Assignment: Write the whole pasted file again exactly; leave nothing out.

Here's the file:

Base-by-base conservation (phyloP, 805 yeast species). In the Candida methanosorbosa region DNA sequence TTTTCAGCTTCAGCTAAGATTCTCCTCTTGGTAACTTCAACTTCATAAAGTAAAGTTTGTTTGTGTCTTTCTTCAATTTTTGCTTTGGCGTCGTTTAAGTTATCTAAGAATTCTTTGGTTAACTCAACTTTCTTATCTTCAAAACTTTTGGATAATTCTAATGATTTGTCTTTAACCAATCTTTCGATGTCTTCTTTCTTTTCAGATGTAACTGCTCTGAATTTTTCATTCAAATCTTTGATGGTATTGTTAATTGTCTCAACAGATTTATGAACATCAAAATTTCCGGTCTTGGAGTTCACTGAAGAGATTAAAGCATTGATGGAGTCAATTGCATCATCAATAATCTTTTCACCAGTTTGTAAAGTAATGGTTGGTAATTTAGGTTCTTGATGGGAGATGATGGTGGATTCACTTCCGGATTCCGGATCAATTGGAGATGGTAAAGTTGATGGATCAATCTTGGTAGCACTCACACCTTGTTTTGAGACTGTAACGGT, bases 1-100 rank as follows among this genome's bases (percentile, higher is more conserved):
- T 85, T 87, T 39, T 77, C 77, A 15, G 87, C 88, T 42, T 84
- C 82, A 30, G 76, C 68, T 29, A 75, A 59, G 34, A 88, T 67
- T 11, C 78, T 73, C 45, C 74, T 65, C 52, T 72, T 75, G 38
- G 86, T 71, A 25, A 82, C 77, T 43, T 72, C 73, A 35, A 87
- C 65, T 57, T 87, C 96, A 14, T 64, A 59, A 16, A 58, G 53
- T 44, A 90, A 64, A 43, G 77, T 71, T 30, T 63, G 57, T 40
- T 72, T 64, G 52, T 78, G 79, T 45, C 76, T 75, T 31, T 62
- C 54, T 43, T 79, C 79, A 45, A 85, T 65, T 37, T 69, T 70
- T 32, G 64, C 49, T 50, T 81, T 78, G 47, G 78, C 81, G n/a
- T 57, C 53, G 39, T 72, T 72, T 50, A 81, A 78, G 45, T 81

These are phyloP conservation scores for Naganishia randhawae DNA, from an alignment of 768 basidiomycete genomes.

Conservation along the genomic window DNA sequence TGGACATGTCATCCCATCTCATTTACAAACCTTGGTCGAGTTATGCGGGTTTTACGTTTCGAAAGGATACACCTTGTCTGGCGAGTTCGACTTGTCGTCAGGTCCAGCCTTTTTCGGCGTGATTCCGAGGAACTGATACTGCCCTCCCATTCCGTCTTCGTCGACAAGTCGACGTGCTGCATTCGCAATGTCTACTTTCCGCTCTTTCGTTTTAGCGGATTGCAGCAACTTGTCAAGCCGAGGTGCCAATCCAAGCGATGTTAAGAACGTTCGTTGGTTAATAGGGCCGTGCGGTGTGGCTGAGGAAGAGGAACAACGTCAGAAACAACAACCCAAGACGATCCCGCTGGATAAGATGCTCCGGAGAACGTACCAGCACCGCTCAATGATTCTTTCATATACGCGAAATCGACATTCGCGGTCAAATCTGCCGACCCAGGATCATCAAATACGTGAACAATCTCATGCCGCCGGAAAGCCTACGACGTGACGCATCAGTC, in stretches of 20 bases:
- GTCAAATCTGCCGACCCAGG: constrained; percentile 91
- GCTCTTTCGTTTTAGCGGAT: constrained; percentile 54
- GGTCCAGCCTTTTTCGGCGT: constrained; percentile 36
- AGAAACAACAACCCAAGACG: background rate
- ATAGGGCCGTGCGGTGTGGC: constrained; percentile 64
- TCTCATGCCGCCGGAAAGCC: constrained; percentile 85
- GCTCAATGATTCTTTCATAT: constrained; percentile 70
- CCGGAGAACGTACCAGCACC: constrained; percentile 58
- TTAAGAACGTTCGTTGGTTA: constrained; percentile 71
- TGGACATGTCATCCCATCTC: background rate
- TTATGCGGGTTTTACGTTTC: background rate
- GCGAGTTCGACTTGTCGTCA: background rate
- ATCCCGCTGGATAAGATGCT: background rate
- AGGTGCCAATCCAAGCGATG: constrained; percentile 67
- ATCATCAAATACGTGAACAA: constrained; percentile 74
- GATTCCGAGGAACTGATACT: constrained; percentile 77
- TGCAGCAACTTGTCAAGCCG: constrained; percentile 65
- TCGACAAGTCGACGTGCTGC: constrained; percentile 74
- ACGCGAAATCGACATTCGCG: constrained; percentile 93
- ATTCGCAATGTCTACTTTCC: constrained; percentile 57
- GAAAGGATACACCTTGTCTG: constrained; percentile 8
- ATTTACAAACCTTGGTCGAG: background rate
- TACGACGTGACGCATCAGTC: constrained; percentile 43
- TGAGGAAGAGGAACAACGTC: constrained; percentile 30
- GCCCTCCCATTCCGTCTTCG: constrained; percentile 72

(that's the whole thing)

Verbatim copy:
Base-by-base conservation (phyloP, 805 yeast species). In the Candida methanosorbosa region DNA sequence TTTTCAGCTTCAGCTAAGATTCTCCTCTTGGTAACTTCAACTTCATAAAGTAAAGTTTGTTTGTGTCTTTCTTCAATTTTTGCTTTGGCGTCGTTTAAGTTATCTAAGAATTCTTTGGTTAACTCAACTTTCTTATCTTCAAAACTTTTGGATAATTCTAATGATTTGTCTTTAACCAATCTTTCGATGTCTTCTTTCTTTTCAGATGTAACTGCTCTGAATTTTTCATTCAAATCTTTGATGGTATTGTTAATTGTCTCAACAGATTTATGAACATCAAAATTTCCGGTCTTGGAGTTCACTGAAGAGATTAAAGCATTGATGGAGTCAATTGCATCATCAATAATCTTTTCACCAGTTTGTAAAGTAATGGTTGGTAATTTAGGTTCTTGATGGGAGATGATGGTGGATTCACTTCCGGATTCCGGATCAATTGGAGATGGTAAAGTTGATGGATCAATCTTGGTAGCACTCACACCTTGTTTTGAGACTGTAACGGT, bases 1-100 rank as follows among this genome's bases (percentile, higher is more conserved):
- T 85, T 87, T 39, T 77, C 77, A 15, G 87, C 88, T 42, T 84
- C 82, A 30, G 76, C 68, T 29, A 75, A 59, G 34, A 88, T 67
- T 11, C 78, T 73, C 45, C 74, T 65, C 52, T 72, T 75, G 38
- G 86, T 71, A 25, A 82, C 77, T 43, T 72, C 73, A 35, A 87
- C 65, T 57, T 87, C 96, A 14, T 64, A 59, A 16, A 58, G 53
- T 44, A 90, A 64, A 43, G 77, T 71, T 30, T 63, G 57, T 40
- T 72, T 64, G 52, T 78, G 79, T 45, C 76, T 75, T 31, T 62
- C 54, T 43, T 79, C 79, A 45, A 85, T 65, T 37, T 69, T 70
- T 32, G 64, C 49, T 50, T 81, T 78, G 47, G 78, C 81, G n/a
- T 57, C 53, G 39, T 72, T 72, T 50, A 81, A 78, G 45, T 81

These are phyloP conservation scores for Naganishia randhawae DNA, from an alignment of 768 basidiomycete genomes.

Conservation along the genomic window DNA sequence TGGACATGTCATCCCATCTCATTTACAAACCTTGGTCGAGTTATGCGGGTTTTACGTTTCGAAAGGATACACCTTGTCTGGCGAGTTCGACTTGTCGTCAGGTCCAGCCTTTTTCGGCGTGATTCCGAGGAACTGATACTGCCCTCCCATTCCGTCTTCGTCGACAAGTCGACGTGCTGCATTCGCAATGTCTACTTTCCGCTCTTTCGTTTTAGCGGATTGCAGCAACTTGTCAAGCCGAGGTGCCAATCCAAGCGATGTTAAGAACGTTCGTTGGTTAATAGGGCCGTGCGGTGTGGCTGAGGAAGAGGAACAACGTCAGAAACAACAACCCAAGACGATCCCGCTGGATAAGATGCTCCGGAGAACGTACCAGCACCGCTCAATGATTCTTTCATATACGCGAAATCGACATTCGCGGTCAAATCTGCCGACCCAGGATCATCAAATACGTGAACAATCTCATGCCGCCGGAAAGCCTACGACGTGACGCATCAGTC, in stretches of 20 bases:
- GTCAAATCTGCCGACCCAGG: constrained; percentile 91
- GCTCTTTCGTTTTAGCGGAT: constrained; percentile 54
- GGTCCAGCCTTTTTCGGCGT: constrained; percentile 36
- AGAAACAACAACCCAAGACG: background rate
- ATAGGGCCGTGCGGTGTGGC: constrained; percentile 64
- TCTCATGCCGCCGGAAAGCC: constrained; percentile 85
- GCTCAATGATTCTTTCATAT: constrained; percentile 70
- CCGGAGAACGTACCAGCACC: constrained; percentile 58
- TTAAGAACGTTCGTTGGTTA: constrained; percentile 71
- TGGACATGTCATCCCATCTC: background rate
- TTATGCGGGTTTTACGTTTC: background rate
- GCGAGTTCGACTTGTCGTCA: background rate
- ATCCCGCTGGATAAGATGCT: background rate
- AGGTGCCAATCCAAGCGATG: constrained; percentile 67
- ATCATCAAATACGTGAACAA: constrained; percentile 74
- GATTCCGAGGAACTGATACT: constrained; percentile 77
- TGCAGCAACTTGTCAAGCCG: constrained; percentile 65
- TCGACAAGTCGACGTGCTGC: constrained; percentile 74
- ACGCGAAATCGACATTCGCG: constrained; percentile 93
- ATTCGCAATGTCTACTTTCC: constrained; percentile 57
- GAAAGGATACACCTTGTCTG: constrained; percentile 8
- ATTTACAAACCTTGGTCGAG: background rate
- TACGACGTGACGCATCAGTC: constrained; percentile 43
- TGAGGAAGAGGAACAACGTC: constrained; percentile 30
- GCCCTCCCATTCCGTCTTCG: constrained; percentile 72